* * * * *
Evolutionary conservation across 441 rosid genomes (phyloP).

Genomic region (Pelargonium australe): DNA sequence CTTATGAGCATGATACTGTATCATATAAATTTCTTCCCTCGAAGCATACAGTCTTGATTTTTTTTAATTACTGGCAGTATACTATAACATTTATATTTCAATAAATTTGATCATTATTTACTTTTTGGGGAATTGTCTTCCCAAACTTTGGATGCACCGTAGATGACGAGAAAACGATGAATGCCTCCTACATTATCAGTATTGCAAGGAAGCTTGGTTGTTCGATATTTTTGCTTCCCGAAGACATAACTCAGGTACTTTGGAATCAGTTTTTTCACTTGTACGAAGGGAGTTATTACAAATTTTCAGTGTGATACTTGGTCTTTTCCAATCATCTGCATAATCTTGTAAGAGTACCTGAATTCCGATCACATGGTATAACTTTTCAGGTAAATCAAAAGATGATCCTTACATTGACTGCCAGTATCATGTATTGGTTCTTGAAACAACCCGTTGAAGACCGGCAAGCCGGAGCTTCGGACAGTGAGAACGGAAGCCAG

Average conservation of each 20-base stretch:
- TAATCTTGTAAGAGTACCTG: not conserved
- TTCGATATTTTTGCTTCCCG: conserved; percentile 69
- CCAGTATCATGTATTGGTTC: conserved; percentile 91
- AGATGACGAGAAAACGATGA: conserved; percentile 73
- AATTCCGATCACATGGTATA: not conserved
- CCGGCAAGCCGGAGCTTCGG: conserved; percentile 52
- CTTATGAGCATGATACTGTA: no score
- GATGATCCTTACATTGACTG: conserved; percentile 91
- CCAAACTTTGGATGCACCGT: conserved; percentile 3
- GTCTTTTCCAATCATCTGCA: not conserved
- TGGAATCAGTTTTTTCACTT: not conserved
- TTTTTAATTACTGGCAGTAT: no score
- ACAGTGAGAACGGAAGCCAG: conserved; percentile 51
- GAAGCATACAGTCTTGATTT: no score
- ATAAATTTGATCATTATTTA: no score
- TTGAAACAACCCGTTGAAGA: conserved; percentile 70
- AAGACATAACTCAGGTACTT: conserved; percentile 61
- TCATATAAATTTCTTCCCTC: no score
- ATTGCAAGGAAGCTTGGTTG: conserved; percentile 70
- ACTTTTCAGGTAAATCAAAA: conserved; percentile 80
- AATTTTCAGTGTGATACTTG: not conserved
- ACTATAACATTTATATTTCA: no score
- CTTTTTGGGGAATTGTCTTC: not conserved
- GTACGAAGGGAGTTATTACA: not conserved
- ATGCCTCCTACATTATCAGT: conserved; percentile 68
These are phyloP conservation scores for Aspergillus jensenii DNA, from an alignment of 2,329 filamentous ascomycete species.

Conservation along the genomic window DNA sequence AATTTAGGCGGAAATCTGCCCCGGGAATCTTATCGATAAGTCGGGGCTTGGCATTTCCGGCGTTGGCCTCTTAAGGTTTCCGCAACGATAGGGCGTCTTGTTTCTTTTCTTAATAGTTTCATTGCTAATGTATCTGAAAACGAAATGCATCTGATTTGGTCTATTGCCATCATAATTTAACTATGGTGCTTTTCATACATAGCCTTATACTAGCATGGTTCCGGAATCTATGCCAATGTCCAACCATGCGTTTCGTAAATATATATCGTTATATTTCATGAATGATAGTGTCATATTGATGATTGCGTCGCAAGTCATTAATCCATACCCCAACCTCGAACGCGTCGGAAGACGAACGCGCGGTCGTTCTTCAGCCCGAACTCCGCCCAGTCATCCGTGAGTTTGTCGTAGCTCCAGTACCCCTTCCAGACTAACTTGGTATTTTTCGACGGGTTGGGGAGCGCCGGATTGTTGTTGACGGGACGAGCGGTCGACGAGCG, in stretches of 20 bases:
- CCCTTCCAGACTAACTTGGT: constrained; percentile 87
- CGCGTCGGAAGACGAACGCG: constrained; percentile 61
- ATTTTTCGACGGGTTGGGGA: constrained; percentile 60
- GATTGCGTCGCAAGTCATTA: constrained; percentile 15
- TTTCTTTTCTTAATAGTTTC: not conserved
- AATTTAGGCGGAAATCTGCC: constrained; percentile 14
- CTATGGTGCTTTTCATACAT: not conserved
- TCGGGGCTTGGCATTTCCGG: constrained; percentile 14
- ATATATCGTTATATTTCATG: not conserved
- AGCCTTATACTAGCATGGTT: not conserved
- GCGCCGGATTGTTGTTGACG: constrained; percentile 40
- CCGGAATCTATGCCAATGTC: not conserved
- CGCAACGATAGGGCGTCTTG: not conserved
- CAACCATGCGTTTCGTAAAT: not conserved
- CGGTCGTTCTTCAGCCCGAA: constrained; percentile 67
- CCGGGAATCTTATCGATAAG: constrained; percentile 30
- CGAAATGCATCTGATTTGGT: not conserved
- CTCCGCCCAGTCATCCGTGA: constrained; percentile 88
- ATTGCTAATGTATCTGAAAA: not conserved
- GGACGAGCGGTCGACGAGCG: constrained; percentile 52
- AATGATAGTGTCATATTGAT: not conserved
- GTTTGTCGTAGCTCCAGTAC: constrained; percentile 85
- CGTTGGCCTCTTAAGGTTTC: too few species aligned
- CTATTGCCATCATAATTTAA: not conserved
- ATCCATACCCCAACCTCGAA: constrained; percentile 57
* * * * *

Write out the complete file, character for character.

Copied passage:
Evolutionary conservation across 441 rosid genomes (phyloP).

Genomic region (Pelargonium australe): DNA sequence CTTATGAGCATGATACTGTATCATATAAATTTCTTCCCTCGAAGCATACAGTCTTGATTTTTTTTAATTACTGGCAGTATACTATAACATTTATATTTCAATAAATTTGATCATTATTTACTTTTTGGGGAATTGTCTTCCCAAACTTTGGATGCACCGTAGATGACGAGAAAACGATGAATGCCTCCTACATTATCAGTATTGCAAGGAAGCTTGGTTGTTCGATATTTTTGCTTCCCGAAGACATAACTCAGGTACTTTGGAATCAGTTTTTTCACTTGTACGAAGGGAGTTATTACAAATTTTCAGTGTGATACTTGGTCTTTTCCAATCATCTGCATAATCTTGTAAGAGTACCTGAATTCCGATCACATGGTATAACTTTTCAGGTAAATCAAAAGATGATCCTTACATTGACTGCCAGTATCATGTATTGGTTCTTGAAACAACCCGTTGAAGACCGGCAAGCCGGAGCTTCGGACAGTGAGAACGGAAGCCAG

Average conservation of each 20-base stretch:
- TAATCTTGTAAGAGTACCTG: not conserved
- TTCGATATTTTTGCTTCCCG: conserved; percentile 69
- CCAGTATCATGTATTGGTTC: conserved; percentile 91
- AGATGACGAGAAAACGATGA: conserved; percentile 73
- AATTCCGATCACATGGTATA: not conserved
- CCGGCAAGCCGGAGCTTCGG: conserved; percentile 52
- CTTATGAGCATGATACTGTA: no score
- GATGATCCTTACATTGACTG: conserved; percentile 91
- CCAAACTTTGGATGCACCGT: conserved; percentile 3
- GTCTTTTCCAATCATCTGCA: not conserved
- TGGAATCAGTTTTTTCACTT: not conserved
- TTTTTAATTACTGGCAGTAT: no score
- ACAGTGAGAACGGAAGCCAG: conserved; percentile 51
- GAAGCATACAGTCTTGATTT: no score
- ATAAATTTGATCATTATTTA: no score
- TTGAAACAACCCGTTGAAGA: conserved; percentile 70
- AAGACATAACTCAGGTACTT: conserved; percentile 61
- TCATATAAATTTCTTCCCTC: no score
- ATTGCAAGGAAGCTTGGTTG: conserved; percentile 70
- ACTTTTCAGGTAAATCAAAA: conserved; percentile 80
- AATTTTCAGTGTGATACTTG: not conserved
- ACTATAACATTTATATTTCA: no score
- CTTTTTGGGGAATTGTCTTC: not conserved
- GTACGAAGGGAGTTATTACA: not conserved
- ATGCCTCCTACATTATCAGT: conserved; percentile 68
These are phyloP conservation scores for Aspergillus jensenii DNA, from an alignment of 2,329 filamentous ascomycete species.

Conservation along the genomic window DNA sequence AATTTAGGCGGAAATCTGCCCCGGGAATCTTATCGATAAGTCGGGGCTTGGCATTTCCGGCGTTGGCCTCTTAAGGTTTCCGCAACGATAGGGCGTCTTGTTTCTTTTCTTAATAGTTTCATTGCTAATGTATCTGAAAACGAAATGCATCTGATTTGGTCTATTGCCATCATAATTTAACTATGGTGCTTTTCATACATAGCCTTATACTAGCATGGTTCCGGAATCTATGCCAATGTCCAACCATGCGTTTCGTAAATATATATCGTTATATTTCATGAATGATAGTGTCATATTGATGATTGCGTCGCAAGTCATTAATCCATACCCCAACCTCGAACGCGTCGGAAGACGAACGCGCGGTCGTTCTTCAGCCCGAACTCCGCCCAGTCATCCGTGAGTTTGTCGTAGCTCCAGTACCCCTTCCAGACTAACTTGGTATTTTTCGACGGGTTGGGGAGCGCCGGATTGTTGTTGACGGGACGAGCGGTCGACGAGCG, in stretches of 20 bases:
- CCCTTCCAGACTAACTTGGT: constrained; percentile 87
- CGCGTCGGAAGACGAACGCG: constrained; percentile 61
- ATTTTTCGACGGGTTGGGGA: constrained; percentile 60
- GATTGCGTCGCAAGTCATTA: constrained; percentile 15
- TTTCTTTTCTTAATAGTTTC: not conserved
- AATTTAGGCGGAAATCTGCC: constrained; percentile 14
- CTATGGTGCTTTTCATACAT: not conserved
- TCGGGGCTTGGCATTTCCGG: constrained; percentile 14
- ATATATCGTTATATTTCATG: not conserved
- AGCCTTATACTAGCATGGTT: not conserved
- GCGCCGGATTGTTGTTGACG: constrained; percentile 40
- CCGGAATCTATGCCAATGTC: not conserved
- CGCAACGATAGGGCGTCTTG: not conserved
- CAACCATGCGTTTCGTAAAT: not conserved
- CGGTCGTTCTTCAGCCCGAA: constrained; percentile 67
- CCGGGAATCTTATCGATAAG: constrained; percentile 30
- CGAAATGCATCTGATTTGGT: not conserved
- CTCCGCCCAGTCATCCGTGA: constrained; percentile 88
- ATTGCTAATGTATCTGAAAA: not conserved
- GGACGAGCGGTCGACGAGCG: constrained; percentile 52
- AATGATAGTGTCATATTGAT: not conserved
- GTTTGTCGTAGCTCCAGTAC: constrained; percentile 85
- CGTTGGCCTCTTAAGGTTTC: too few species aligned
- CTATTGCCATCATAATTTAA: not conserved
- ATCCATACCCCAACCTCGAA: constrained; percentile 57